Eventually, I came to terms with the fact that for my body this would not be a quick fix and, perhaps more importantly, that I needed to sort out the total impact of my physical health on my identity and life. With much deliberation and discussion with my partner, I took time away from sport and spent the winter nursing my injured hip. I experienced ridiculous FOMO—but I knew it was the right thing to do. I plodded through the greyness of winter focussed on getting and being better. It was hard.

By spring I had recovered enough to play again. I arrived at the field early, ran laps, stretched out, and enjoyed the company of my teammates as we began to prepare for our first game. I had missed this! Two minutes into the first half a ball was played in my direction; it bounced awkwardly, I stretched… and felt a pop in my left hip. I knew instantly what had happened.

I was helped off the field by my teammates. I lay on the sidelines trying to find a way to be comfortable, knowing but denying what this would mean. The next day I made an appointment with my physiotherapist and began another long journey of healing. The prognosis this time was a partial tear and a shorter recovery, but I could feel the grey surfacing despite the warm and sunny weather.

I pushed myself to think differently this time. Operating from a place of positive thinking vs. deficit thinking helped me focus on recovery and look beyond injury despite the physical pain. I attended games to stay connected with teammates. I called on old friends. I spent more quality time with my family. I took my time and listened to what my body and mind were telling me. In six weeks, I returned to the field feeling strong, confident, and, most importantly, happy.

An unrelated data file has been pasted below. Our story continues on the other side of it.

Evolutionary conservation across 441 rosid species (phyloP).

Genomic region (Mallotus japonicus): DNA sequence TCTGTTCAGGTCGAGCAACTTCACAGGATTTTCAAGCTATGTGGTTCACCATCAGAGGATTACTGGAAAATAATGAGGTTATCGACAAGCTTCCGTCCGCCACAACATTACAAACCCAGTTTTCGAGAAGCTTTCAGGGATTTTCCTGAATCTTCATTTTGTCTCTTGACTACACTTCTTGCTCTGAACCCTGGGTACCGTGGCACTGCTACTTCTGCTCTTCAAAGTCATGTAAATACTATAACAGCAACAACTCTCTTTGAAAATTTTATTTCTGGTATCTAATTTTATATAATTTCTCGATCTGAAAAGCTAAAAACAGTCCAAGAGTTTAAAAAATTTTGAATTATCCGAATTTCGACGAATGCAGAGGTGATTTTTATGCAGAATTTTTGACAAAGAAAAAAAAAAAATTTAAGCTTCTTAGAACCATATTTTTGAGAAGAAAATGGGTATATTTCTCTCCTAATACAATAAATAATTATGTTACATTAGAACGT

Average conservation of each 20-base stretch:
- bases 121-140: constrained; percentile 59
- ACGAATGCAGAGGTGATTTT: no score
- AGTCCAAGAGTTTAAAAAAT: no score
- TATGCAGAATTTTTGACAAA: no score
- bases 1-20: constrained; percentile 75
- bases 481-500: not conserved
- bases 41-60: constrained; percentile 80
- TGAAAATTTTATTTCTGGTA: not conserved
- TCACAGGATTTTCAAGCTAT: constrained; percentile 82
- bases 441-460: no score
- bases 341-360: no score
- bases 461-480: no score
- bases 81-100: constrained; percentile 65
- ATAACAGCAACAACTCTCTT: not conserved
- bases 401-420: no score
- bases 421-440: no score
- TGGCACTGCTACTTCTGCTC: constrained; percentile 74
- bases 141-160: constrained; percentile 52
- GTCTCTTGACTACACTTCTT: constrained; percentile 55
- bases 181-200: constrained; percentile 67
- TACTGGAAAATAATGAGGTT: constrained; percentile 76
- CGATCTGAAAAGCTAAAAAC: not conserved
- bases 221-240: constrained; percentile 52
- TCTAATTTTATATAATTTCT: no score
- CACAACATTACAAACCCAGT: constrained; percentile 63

We know that physical health and mental health are connected. According to the Canadian Mental Health Association, “Mental and physical health is fundamentally linked.” Recent studies have shown a direct connection between exercise and mental health and well-being. In post-secondary education, we focus a great deal on preparing students for the academic rigor and transition to a new community, however, we have all too often left out this vital connection. As the World Health Organization defines it, health is a state of complete physical, mental, and social well-being and not merely the absence of disease or infirmity.”

What can we do to encourage students to observe the connection between their physical and mental well-being? How can we better promote the supports and services we have on campus or in the community that move physical wellness and activity out of niche communities and neighbourhoods so that more students find themselves there? How can we better support students who may be impacted by chronic or long term challenges in their physical health? How can we strike a balance between preparing students for the higher rigour involved in post-secondary education and encouraging them to take care of themselves? In Student Affairs, who are our allies in creating environments that encourage and support physical wellness in either physical or programmatic design? If we reflect on these questions and many others, we can start a conversation about supporting, encouraging, and empowering not only students, but colleagues and peers to think and act on positive approaches to their holistic health.